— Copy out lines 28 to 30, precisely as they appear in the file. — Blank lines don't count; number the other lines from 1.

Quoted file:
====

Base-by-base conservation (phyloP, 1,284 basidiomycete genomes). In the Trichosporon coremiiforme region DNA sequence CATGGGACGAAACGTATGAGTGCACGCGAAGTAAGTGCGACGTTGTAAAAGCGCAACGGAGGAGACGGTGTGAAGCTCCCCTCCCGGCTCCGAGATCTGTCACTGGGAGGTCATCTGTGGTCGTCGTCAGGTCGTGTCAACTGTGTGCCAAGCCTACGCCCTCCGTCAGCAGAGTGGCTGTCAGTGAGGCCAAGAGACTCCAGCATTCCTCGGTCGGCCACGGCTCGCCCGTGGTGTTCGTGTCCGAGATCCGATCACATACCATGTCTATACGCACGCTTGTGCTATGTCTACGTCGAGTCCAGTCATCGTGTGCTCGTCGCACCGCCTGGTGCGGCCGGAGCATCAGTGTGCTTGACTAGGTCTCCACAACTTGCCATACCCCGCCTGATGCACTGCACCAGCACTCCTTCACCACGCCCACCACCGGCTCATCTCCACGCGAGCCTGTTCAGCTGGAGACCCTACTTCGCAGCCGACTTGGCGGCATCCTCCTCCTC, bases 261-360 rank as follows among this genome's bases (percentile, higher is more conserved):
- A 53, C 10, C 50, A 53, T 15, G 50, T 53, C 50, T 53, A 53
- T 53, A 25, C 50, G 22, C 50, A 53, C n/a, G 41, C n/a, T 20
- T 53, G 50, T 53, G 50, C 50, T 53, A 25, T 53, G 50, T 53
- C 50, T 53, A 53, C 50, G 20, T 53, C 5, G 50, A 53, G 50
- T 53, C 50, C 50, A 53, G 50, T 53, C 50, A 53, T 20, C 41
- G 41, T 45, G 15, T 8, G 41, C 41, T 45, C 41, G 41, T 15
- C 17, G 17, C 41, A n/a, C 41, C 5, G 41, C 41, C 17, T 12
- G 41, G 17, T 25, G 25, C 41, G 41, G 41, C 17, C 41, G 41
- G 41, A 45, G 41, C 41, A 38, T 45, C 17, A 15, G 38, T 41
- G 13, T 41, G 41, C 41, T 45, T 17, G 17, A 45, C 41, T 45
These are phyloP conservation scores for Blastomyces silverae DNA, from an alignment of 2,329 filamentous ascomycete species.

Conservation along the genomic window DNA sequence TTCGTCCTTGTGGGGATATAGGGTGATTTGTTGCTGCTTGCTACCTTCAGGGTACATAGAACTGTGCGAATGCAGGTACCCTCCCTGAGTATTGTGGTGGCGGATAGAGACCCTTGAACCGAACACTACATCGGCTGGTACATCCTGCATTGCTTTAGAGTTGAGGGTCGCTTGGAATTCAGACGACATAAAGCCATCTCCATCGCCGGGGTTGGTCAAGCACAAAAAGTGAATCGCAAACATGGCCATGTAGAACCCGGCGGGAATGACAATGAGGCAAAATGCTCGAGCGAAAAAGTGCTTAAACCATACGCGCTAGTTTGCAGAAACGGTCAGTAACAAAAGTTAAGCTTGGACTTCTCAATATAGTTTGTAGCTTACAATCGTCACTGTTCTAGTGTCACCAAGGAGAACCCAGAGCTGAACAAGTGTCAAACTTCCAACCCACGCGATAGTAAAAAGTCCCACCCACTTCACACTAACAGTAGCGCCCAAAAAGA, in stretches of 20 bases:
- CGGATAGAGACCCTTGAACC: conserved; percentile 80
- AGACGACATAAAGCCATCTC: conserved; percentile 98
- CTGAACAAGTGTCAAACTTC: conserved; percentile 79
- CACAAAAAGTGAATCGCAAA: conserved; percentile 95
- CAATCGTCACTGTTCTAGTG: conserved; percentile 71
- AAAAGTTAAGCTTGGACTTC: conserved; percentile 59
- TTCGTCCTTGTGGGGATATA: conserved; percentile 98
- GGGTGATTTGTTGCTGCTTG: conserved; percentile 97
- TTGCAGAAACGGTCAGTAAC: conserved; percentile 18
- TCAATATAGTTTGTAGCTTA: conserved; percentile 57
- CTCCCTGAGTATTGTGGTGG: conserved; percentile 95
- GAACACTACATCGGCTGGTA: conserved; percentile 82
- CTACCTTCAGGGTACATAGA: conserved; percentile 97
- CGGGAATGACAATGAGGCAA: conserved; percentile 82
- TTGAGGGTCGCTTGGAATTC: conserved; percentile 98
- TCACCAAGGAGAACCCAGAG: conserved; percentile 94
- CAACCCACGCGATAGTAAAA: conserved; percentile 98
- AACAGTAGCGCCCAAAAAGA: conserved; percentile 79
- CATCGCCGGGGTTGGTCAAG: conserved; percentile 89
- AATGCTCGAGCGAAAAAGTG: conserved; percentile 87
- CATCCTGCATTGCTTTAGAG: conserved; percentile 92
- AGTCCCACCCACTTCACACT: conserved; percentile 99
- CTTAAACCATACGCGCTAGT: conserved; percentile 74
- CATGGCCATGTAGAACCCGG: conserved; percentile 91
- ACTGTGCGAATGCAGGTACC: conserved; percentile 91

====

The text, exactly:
- TTGAGGGTCGCTTGGAATTC: conserved; percentile 98
- TCACCAAGGAGAACCCAGAG: conserved; percentile 94
- CAACCCACGCGATAGTAAAA: conserved; percentile 98